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Insight On InSight

NASA's latest mission is justified despite the price tag.

NASA's latest mission is justified despite the price tag.

NASA

NASA's latest mission is justified despite the price tag.

NASA

NASA

NASA's latest mission is justified despite the price tag.

Sam Shepard, Staff Writer

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The National Aeronautics and Space Agency (NASA) made history by conducting the eighth successful landing of a spacecraft on the planet Mars on Nov. 26. The new Martian resident is called InSight, or the Interior Exploration using Seismic Investigations, Geodesy and Heat Transport.

This spacecraft traveled 300 million miles to Mars with the mission to probe and map the planet’s interior. From its crust to its core, InSight seeks to unlock the secrets of Mars’ formation and the formation of the other rocky planets in our solar system, Earth included. The InSight craft itself is planned to operate for two years. The analysis of the data will take far longer than that.

If any of the four terrestrial planets would do, why Mars? Why not Venus?

The Soviet Union already tried that, but Venus is known as Earth’s sister from Hell. The Soviet Union sent many space crafts to the planet, with one of the most famous being Venera 13.

Venera 13 took panoramic pictures of the Venetian surface, as well as analyzed soil samples. But due to the nightmare conditions on Venus, the probe lasted two hours and seven minutes before it was destroyed. Landing a probe on Venus for a number of years to probe its interior is not a wise option. Mars is the most stable choice despite its planet-wide dust storms.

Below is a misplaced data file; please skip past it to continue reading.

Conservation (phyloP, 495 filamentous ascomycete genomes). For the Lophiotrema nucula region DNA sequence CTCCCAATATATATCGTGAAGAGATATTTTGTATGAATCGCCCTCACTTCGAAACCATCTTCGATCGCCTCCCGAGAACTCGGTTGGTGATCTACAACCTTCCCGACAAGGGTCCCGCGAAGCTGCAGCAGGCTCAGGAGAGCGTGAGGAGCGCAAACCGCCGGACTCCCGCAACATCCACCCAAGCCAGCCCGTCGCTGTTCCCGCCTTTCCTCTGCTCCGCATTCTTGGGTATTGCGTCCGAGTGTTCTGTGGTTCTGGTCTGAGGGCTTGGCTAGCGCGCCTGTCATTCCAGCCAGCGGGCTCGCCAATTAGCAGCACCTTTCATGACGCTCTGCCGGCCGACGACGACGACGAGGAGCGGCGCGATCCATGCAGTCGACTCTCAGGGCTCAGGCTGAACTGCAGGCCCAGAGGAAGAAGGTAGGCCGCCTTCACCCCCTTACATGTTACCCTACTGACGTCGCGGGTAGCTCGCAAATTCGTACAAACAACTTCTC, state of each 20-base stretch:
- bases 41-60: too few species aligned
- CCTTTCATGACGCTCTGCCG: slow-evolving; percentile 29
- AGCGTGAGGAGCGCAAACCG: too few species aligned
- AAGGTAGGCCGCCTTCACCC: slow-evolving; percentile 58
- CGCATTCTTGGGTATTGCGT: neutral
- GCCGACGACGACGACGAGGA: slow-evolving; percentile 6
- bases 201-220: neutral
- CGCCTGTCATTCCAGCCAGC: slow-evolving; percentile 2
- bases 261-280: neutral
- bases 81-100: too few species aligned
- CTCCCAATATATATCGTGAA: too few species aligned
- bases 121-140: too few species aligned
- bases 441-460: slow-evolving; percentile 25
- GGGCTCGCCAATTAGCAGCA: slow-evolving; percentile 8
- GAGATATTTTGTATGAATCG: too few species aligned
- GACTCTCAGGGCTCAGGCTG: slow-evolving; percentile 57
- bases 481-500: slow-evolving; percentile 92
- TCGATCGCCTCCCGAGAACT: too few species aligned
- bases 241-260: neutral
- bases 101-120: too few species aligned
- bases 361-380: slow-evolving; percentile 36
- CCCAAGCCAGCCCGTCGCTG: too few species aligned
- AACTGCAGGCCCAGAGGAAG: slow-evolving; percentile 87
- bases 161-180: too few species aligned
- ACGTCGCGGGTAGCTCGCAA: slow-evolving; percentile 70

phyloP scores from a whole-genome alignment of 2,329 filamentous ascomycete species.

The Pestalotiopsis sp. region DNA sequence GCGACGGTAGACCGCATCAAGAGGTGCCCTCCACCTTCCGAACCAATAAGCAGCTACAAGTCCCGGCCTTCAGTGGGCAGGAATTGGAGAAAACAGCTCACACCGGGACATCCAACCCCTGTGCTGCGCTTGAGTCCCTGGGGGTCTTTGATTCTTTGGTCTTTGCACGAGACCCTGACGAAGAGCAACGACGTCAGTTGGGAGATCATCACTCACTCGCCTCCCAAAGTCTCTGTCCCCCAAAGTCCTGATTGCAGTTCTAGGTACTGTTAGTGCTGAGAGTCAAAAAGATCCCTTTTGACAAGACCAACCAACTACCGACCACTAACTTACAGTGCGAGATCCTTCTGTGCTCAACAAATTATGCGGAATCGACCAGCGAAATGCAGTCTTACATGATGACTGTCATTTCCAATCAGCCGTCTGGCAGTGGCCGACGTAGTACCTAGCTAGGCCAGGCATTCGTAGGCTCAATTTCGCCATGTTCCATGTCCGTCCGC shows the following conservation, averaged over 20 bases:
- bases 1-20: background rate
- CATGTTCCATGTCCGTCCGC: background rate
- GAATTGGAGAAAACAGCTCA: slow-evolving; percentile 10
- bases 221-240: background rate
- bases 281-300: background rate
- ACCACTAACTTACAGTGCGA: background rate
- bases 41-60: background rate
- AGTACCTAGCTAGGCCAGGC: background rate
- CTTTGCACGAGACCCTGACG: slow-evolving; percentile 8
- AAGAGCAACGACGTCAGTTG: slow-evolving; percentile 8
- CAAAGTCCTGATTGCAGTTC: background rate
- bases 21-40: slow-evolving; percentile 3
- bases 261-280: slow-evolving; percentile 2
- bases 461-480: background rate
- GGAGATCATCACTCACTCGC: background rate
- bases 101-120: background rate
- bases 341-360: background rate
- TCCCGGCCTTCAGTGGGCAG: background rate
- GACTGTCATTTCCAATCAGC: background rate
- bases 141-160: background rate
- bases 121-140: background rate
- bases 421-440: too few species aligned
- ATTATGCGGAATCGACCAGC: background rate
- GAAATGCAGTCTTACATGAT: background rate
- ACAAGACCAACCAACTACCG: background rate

The question for the average citizen, though, is why spend millions of dollars in designing and building InSight and then launch it into outer space? What reward is there to taxpayers for funding InSight? The answer is that there are numerous benefits.

Certainly, the knowledge gained from InSight will answer many questions held by the scientific community. How did the terrestrial planets form in the early solar system? What was the early solar system like? There are theories as to how the Solar System formed, but they are lacking in data. Data from InSight aims to fix that disparity.

Pertaining to Mars, InSight’s mission could provide answers as to how and why Mars became the dead planet it is today. Answering these questions would further our understanding of how our world came to be and how the universe is put together.

There are more practical benefits to the average citizen. Many of the technologies we take for granted today were originally designed for space exploration. The synthetic material found in sneakers was designed for NASA missions. The light sensor in the cameras of our smartphones was also a NASA invention.

On the subject of phones, the flexible circuit board found in nearly all modern-day computers was, you guessed it, designed for NASA and the military.

NASA technology has always filtered its way into the ordinary citizen’s hands. Funding these missions not only furthers our scientific knowledge, but the technology used to produce these cutting-edge machines also helps the average citizen.

Space is the final frontier. The knowledge we gain from exploring it will benefit our civilization and every person living in it.

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